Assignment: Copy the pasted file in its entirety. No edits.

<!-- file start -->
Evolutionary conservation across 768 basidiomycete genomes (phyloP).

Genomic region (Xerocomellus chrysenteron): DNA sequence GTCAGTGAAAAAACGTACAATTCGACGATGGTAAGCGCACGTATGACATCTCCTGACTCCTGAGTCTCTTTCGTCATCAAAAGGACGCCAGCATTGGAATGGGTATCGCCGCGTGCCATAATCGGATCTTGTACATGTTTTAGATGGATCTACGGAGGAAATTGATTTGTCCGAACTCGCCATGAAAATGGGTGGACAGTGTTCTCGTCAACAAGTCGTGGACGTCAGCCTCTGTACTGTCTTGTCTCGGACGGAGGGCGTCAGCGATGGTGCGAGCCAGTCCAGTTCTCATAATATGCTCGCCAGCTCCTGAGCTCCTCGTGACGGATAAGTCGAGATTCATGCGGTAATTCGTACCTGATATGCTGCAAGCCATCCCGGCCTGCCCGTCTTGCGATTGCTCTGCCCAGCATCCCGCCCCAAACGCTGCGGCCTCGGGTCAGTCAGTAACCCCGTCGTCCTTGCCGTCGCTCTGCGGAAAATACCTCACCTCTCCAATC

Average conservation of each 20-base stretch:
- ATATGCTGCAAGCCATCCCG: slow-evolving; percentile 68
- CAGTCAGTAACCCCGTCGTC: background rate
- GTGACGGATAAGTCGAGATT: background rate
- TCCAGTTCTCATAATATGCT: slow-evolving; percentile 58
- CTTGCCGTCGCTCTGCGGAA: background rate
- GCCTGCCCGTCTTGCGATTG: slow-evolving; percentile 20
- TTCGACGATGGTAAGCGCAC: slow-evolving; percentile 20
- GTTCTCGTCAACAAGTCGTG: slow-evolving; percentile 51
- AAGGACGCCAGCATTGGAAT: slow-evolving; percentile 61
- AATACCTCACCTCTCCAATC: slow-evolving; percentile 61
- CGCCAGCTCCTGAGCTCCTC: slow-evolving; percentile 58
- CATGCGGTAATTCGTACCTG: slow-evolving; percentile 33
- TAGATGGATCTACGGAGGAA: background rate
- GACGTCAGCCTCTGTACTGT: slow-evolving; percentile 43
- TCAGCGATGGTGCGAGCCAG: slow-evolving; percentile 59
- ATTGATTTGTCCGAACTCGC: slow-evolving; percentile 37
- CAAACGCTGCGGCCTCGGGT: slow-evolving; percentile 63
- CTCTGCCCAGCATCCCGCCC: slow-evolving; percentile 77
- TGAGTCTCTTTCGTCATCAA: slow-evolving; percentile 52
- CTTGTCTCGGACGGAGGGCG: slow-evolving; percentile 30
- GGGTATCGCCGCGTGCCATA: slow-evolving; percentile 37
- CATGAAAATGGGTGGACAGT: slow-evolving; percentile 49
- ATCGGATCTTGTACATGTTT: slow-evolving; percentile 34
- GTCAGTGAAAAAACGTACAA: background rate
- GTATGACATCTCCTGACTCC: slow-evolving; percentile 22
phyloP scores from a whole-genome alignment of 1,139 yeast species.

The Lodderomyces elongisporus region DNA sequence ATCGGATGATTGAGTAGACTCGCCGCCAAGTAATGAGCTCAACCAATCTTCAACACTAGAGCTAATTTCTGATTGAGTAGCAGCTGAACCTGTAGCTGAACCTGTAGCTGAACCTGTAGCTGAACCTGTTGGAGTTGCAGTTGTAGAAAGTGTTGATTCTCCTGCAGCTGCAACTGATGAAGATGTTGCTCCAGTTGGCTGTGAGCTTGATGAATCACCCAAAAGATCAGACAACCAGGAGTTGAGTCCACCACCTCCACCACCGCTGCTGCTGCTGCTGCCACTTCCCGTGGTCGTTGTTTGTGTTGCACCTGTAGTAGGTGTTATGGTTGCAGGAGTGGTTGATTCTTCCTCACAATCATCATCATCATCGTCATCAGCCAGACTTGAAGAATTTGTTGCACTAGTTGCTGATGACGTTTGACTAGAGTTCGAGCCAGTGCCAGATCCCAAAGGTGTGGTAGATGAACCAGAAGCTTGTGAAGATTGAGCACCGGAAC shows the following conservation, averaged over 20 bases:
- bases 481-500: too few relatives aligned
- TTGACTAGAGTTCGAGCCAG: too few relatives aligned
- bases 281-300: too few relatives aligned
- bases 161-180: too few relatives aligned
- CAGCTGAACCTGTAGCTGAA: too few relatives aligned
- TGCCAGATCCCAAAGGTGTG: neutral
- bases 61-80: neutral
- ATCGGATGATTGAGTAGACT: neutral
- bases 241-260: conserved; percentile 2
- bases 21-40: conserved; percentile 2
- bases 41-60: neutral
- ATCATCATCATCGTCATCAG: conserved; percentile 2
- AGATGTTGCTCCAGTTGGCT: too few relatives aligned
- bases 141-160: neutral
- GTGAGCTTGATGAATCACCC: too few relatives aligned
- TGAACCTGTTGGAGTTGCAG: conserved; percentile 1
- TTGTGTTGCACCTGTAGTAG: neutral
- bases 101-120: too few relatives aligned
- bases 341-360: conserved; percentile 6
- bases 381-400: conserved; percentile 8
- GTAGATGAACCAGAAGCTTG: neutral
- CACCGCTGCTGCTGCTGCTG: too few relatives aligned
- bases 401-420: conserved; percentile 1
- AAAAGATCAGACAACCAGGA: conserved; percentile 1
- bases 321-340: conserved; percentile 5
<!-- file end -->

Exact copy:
Evolutionary conservation across 768 basidiomycete genomes (phyloP).

Genomic region (Xerocomellus chrysenteron): DNA sequence GTCAGTGAAAAAACGTACAATTCGACGATGGTAAGCGCACGTATGACATCTCCTGACTCCTGAGTCTCTTTCGTCATCAAAAGGACGCCAGCATTGGAATGGGTATCGCCGCGTGCCATAATCGGATCTTGTACATGTTTTAGATGGATCTACGGAGGAAATTGATTTGTCCGAACTCGCCATGAAAATGGGTGGACAGTGTTCTCGTCAACAAGTCGTGGACGTCAGCCTCTGTACTGTCTTGTCTCGGACGGAGGGCGTCAGCGATGGTGCGAGCCAGTCCAGTTCTCATAATATGCTCGCCAGCTCCTGAGCTCCTCGTGACGGATAAGTCGAGATTCATGCGGTAATTCGTACCTGATATGCTGCAAGCCATCCCGGCCTGCCCGTCTTGCGATTGCTCTGCCCAGCATCCCGCCCCAAACGCTGCGGCCTCGGGTCAGTCAGTAACCCCGTCGTCCTTGCCGTCGCTCTGCGGAAAATACCTCACCTCTCCAATC

Average conservation of each 20-base stretch:
- ATATGCTGCAAGCCATCCCG: slow-evolving; percentile 68
- CAGTCAGTAACCCCGTCGTC: background rate
- GTGACGGATAAGTCGAGATT: background rate
- TCCAGTTCTCATAATATGCT: slow-evolving; percentile 58
- CTTGCCGTCGCTCTGCGGAA: background rate
- GCCTGCCCGTCTTGCGATTG: slow-evolving; percentile 20
- TTCGACGATGGTAAGCGCAC: slow-evolving; percentile 20
- GTTCTCGTCAACAAGTCGTG: slow-evolving; percentile 51
- AAGGACGCCAGCATTGGAAT: slow-evolving; percentile 61
- AATACCTCACCTCTCCAATC: slow-evolving; percentile 61
- CGCCAGCTCCTGAGCTCCTC: slow-evolving; percentile 58
- CATGCGGTAATTCGTACCTG: slow-evolving; percentile 33
- TAGATGGATCTACGGAGGAA: background rate
- GACGTCAGCCTCTGTACTGT: slow-evolving; percentile 43
- TCAGCGATGGTGCGAGCCAG: slow-evolving; percentile 59
- ATTGATTTGTCCGAACTCGC: slow-evolving; percentile 37
- CAAACGCTGCGGCCTCGGGT: slow-evolving; percentile 63
- CTCTGCCCAGCATCCCGCCC: slow-evolving; percentile 77
- TGAGTCTCTTTCGTCATCAA: slow-evolving; percentile 52
- CTTGTCTCGGACGGAGGGCG: slow-evolving; percentile 30
- GGGTATCGCCGCGTGCCATA: slow-evolving; percentile 37
- CATGAAAATGGGTGGACAGT: slow-evolving; percentile 49
- ATCGGATCTTGTACATGTTT: slow-evolving; percentile 34
- GTCAGTGAAAAAACGTACAA: background rate
- GTATGACATCTCCTGACTCC: slow-evolving; percentile 22
phyloP scores from a whole-genome alignment of 1,139 yeast species.

The Lodderomyces elongisporus region DNA sequence ATCGGATGATTGAGTAGACTCGCCGCCAAGTAATGAGCTCAACCAATCTTCAACACTAGAGCTAATTTCTGATTGAGTAGCAGCTGAACCTGTAGCTGAACCTGTAGCTGAACCTGTAGCTGAACCTGTTGGAGTTGCAGTTGTAGAAAGTGTTGATTCTCCTGCAGCTGCAACTGATGAAGATGTTGCTCCAGTTGGCTGTGAGCTTGATGAATCACCCAAAAGATCAGACAACCAGGAGTTGAGTCCACCACCTCCACCACCGCTGCTGCTGCTGCTGCCACTTCCCGTGGTCGTTGTTTGTGTTGCACCTGTAGTAGGTGTTATGGTTGCAGGAGTGGTTGATTCTTCCTCACAATCATCATCATCATCGTCATCAGCCAGACTTGAAGAATTTGTTGCACTAGTTGCTGATGACGTTTGACTAGAGTTCGAGCCAGTGCCAGATCCCAAAGGTGTGGTAGATGAACCAGAAGCTTGTGAAGATTGAGCACCGGAAC shows the following conservation, averaged over 20 bases:
- bases 481-500: too few relatives aligned
- TTGACTAGAGTTCGAGCCAG: too few relatives aligned
- bases 281-300: too few relatives aligned
- bases 161-180: too few relatives aligned
- CAGCTGAACCTGTAGCTGAA: too few relatives aligned
- TGCCAGATCCCAAAGGTGTG: neutral
- bases 61-80: neutral
- ATCGGATGATTGAGTAGACT: neutral
- bases 241-260: conserved; percentile 2
- bases 21-40: conserved; percentile 2
- bases 41-60: neutral
- ATCATCATCATCGTCATCAG: conserved; percentile 2
- AGATGTTGCTCCAGTTGGCT: too few relatives aligned
- bases 141-160: neutral
- GTGAGCTTGATGAATCACCC: too few relatives aligned
- TGAACCTGTTGGAGTTGCAG: conserved; percentile 1
- TTGTGTTGCACCTGTAGTAG: neutral
- bases 101-120: too few relatives aligned
- bases 341-360: conserved; percentile 6
- bases 381-400: conserved; percentile 8
- GTAGATGAACCAGAAGCTTG: neutral
- CACCGCTGCTGCTGCTGCTG: too few relatives aligned
- bases 401-420: conserved; percentile 1
- AAAAGATCAGACAACCAGGA: conserved; percentile 1
- bases 321-340: conserved; percentile 5